Tetsunori Koizumi, Director
What is the proper relationship between religion and economy? One obvious response to this question is to argue that religion and economy represent two separate spheres of human activities and should be treated as such. We may recall Jesus’ response to this question as recorded in The New Testament: “No man can serve two masters: for either he will hate the one, and love the other; or else he will hold to the one, and despise the other. Ye cannot serve God and mammon.”1 Indeed, it is tempting to argue that the question has become mostly irrelevant in modern secular societies, in which our attention is increasingly turned towards serving mammon, towards managing the mundane affairs of life.
However, it is impossible to argue that religion and economy represent two non-intersecting spheres of human activities. For one thing, to the extent that religion addresses itself to the question of values, it influences not only which goods and services are transacted in the economy but also how these transactions are carried out. In addition, the line dividing religious and economic motives behind human activities is not always clear and can become blurred or even obliterated in some cases.
If complete separation of religion and economy is impossible, how can a society ensure that both the spiritual and material needs of its members are satisfied while maintaining its cohesion and viability as a system? Once the question is rephrased in these terms, it is not difficult to see why different societies have had to choose among what might be termed the four archetypal modes of interaction between religion and economy: (1) abnegation, (2) alliance, (3) apologist, and (4) actualization.
(1) Abnegation: The first mode of interaction between religion and economy can be termed the “abnegation” mode. Here, the society, recognizing that unbridled freedom of economic activities is potentially disruptive of social cohesion and viability, tries to “abnegate”, if not totally “repress”, economic motives and activities within a broader system of religious values.
The enforcement of usury laws to prevent excessive exploitation in money lending is a good case in point, and such laws have been adopted in many societies. The notion of “just price”, on which Thomas Aquinas (1225-1274) expounded in his Summa Theologiae, also developed from a similar concern over excessive profit making in trade. The Islamic doctrine of economics can also be interpreted in this light: for the adherents of the faith, economic motives cannot be separated from religious ideals, let alone be elevated over them. We are free to engage in economic activities as long as we do not violate the basic Islamic value system embodied, for example, in the conception of umma as an ideal community.2 In Buddhist societies, we are aware that the Buddha lists five trades, as recorded in the Anguttara Nikaya, as the kinds of economic activities to be avoided: “The five trades, O monks, should not be taken up by a lay follower: trading in weapons, trading in living beings, trading in meat, trading in intoxication, trading in poison.”3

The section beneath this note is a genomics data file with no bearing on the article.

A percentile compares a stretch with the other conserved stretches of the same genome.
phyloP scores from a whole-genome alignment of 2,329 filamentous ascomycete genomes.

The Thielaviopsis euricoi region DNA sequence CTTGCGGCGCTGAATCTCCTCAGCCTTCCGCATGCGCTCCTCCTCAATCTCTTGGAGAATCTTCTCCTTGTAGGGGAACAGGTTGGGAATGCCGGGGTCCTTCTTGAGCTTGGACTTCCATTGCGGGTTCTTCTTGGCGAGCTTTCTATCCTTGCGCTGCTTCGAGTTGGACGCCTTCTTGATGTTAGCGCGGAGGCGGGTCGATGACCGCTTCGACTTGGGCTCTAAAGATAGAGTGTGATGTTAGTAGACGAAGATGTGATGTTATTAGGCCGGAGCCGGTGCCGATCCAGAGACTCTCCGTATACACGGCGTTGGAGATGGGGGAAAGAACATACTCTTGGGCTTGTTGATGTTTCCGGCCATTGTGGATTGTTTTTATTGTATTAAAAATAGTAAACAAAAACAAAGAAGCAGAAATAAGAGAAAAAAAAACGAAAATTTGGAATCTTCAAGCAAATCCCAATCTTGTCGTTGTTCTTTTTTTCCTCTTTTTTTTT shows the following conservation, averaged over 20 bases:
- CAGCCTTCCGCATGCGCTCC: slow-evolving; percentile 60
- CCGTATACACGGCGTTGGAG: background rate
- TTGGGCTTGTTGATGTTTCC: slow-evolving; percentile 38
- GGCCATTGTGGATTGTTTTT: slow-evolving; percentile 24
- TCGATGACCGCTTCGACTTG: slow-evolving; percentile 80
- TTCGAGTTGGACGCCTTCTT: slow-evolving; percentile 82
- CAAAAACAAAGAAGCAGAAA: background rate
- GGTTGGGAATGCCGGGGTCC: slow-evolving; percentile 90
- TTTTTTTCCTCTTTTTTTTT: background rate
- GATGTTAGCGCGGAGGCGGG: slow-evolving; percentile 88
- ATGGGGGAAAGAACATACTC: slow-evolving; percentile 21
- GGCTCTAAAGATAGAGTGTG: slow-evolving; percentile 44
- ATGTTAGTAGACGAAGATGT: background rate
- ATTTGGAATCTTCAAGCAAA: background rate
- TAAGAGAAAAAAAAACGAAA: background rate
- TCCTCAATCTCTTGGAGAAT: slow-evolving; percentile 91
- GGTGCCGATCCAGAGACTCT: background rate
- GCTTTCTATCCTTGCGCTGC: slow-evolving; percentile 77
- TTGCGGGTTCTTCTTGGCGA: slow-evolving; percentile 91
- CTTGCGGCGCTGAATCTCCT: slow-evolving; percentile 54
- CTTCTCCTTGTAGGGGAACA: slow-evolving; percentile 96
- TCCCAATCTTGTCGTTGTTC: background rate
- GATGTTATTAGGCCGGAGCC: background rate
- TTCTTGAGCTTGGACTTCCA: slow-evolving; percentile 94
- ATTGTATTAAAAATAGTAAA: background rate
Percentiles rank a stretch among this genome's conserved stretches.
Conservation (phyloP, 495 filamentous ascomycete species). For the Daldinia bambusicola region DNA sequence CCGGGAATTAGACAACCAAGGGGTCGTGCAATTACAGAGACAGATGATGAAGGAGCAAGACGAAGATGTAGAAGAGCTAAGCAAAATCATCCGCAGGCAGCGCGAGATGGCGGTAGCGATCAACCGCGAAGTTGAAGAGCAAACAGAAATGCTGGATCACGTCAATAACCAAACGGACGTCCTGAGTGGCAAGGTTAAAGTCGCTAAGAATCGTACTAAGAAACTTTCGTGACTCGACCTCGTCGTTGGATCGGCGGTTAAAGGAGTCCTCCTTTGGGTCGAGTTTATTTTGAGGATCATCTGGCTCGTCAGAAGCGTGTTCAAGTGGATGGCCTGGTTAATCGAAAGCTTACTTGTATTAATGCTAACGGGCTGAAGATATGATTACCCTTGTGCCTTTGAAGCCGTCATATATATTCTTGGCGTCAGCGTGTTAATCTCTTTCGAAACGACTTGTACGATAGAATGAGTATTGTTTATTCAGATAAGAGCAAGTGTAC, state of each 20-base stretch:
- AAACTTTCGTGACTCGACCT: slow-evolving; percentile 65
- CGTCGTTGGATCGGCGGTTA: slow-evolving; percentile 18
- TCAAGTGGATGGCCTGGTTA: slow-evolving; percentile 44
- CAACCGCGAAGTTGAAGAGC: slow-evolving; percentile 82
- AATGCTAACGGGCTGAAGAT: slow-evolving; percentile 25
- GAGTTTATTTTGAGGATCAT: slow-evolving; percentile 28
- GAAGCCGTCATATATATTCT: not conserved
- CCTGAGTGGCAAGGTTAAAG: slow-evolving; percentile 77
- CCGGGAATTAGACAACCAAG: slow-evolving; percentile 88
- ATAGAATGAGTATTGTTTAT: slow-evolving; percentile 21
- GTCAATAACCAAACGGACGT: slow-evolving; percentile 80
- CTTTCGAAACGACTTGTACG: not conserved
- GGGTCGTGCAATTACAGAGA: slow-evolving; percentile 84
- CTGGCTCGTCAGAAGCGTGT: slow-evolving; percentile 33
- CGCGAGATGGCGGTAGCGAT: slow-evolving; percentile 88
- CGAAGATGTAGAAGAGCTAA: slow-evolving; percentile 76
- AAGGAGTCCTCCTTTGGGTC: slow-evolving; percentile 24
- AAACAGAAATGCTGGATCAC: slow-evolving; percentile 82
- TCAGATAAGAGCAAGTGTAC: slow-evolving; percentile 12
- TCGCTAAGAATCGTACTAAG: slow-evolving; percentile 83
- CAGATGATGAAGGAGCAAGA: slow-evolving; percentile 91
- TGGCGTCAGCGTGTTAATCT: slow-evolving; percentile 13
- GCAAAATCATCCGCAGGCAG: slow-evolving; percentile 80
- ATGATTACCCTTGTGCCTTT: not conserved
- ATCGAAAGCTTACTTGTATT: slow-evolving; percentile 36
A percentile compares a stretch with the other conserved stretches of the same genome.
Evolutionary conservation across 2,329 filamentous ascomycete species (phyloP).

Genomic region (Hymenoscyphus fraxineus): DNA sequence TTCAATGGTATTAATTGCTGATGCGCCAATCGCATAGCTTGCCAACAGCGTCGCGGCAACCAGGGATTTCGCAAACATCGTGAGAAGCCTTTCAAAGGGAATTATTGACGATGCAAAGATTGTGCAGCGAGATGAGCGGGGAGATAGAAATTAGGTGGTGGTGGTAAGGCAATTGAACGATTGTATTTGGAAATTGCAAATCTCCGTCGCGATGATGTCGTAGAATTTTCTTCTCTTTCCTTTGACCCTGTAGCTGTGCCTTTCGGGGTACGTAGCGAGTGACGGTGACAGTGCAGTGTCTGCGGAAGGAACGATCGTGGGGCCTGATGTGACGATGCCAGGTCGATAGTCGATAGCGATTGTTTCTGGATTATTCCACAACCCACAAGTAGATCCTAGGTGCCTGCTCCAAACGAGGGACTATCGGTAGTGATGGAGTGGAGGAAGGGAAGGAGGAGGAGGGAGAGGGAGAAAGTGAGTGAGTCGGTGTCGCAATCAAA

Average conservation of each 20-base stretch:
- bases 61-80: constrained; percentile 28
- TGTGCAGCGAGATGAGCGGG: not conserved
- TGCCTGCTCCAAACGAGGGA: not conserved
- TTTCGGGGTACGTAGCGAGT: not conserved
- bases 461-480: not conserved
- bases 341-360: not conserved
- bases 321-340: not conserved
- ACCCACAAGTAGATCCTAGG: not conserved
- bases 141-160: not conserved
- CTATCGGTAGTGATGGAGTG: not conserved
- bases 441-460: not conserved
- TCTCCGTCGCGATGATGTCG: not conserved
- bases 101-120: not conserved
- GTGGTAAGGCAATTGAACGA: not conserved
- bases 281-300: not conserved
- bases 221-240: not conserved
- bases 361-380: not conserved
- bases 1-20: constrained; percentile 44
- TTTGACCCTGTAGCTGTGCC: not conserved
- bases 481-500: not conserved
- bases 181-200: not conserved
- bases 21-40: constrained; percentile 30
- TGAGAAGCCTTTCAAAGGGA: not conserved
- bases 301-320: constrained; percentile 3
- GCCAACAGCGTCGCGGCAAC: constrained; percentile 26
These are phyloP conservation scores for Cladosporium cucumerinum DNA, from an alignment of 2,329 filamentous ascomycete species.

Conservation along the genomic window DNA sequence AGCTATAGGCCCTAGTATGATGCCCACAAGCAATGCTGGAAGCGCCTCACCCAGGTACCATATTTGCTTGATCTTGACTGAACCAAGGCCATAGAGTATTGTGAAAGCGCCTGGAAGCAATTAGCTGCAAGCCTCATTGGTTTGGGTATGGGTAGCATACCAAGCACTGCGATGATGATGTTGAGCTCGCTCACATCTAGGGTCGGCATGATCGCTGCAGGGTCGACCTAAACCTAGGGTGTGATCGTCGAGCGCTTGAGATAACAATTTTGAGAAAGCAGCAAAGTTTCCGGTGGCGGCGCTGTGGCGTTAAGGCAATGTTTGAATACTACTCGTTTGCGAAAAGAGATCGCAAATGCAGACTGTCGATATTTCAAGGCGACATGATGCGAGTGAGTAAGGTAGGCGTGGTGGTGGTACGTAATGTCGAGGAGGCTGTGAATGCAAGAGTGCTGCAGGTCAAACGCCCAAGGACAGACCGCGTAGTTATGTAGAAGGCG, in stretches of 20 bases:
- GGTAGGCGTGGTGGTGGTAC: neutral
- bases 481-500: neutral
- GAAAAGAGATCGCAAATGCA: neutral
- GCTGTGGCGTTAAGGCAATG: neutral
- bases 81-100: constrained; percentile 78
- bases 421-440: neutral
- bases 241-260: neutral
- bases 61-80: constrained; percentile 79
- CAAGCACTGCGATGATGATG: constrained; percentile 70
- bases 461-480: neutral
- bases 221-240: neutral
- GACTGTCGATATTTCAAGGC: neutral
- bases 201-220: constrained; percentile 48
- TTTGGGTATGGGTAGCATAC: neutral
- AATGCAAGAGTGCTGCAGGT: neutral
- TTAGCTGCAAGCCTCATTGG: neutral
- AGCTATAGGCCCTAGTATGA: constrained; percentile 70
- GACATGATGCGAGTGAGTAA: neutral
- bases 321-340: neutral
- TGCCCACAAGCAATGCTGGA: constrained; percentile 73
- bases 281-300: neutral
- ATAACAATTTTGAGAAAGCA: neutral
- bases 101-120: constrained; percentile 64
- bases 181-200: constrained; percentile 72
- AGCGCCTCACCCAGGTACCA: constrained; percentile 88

(2) Alliance: The second mode of interaction between religion and economy is one in which religion is employed as an ally in our economic activities. This mode of interaction between religion and economy has attracted the attention of researchers mainly because of classic studies by Richard H. Tawney (1880-1962) and Max Weber (1864-1920) on the alliance between Calvinism and capitalism in the early phase of capitalist development in the West.4 While the “abnegation” mode looks askance at our economic motives, the “alliance” mode elevates them into part and parcel of our religious devotion. Acquisitiveness, avarice, and greed, which would be regarded as vices in most religions, are accepted as necessary, if not essential, elements of the religious value system because these human traits are needed if we are to be successful in our economic activities. Here, the accumulation of material wealth becomes one of the most highly cherished values, because material wealth, as represented by Jean Calvin’s (1509-1564) idea of “predestination”, is a sign that we are among the chosen.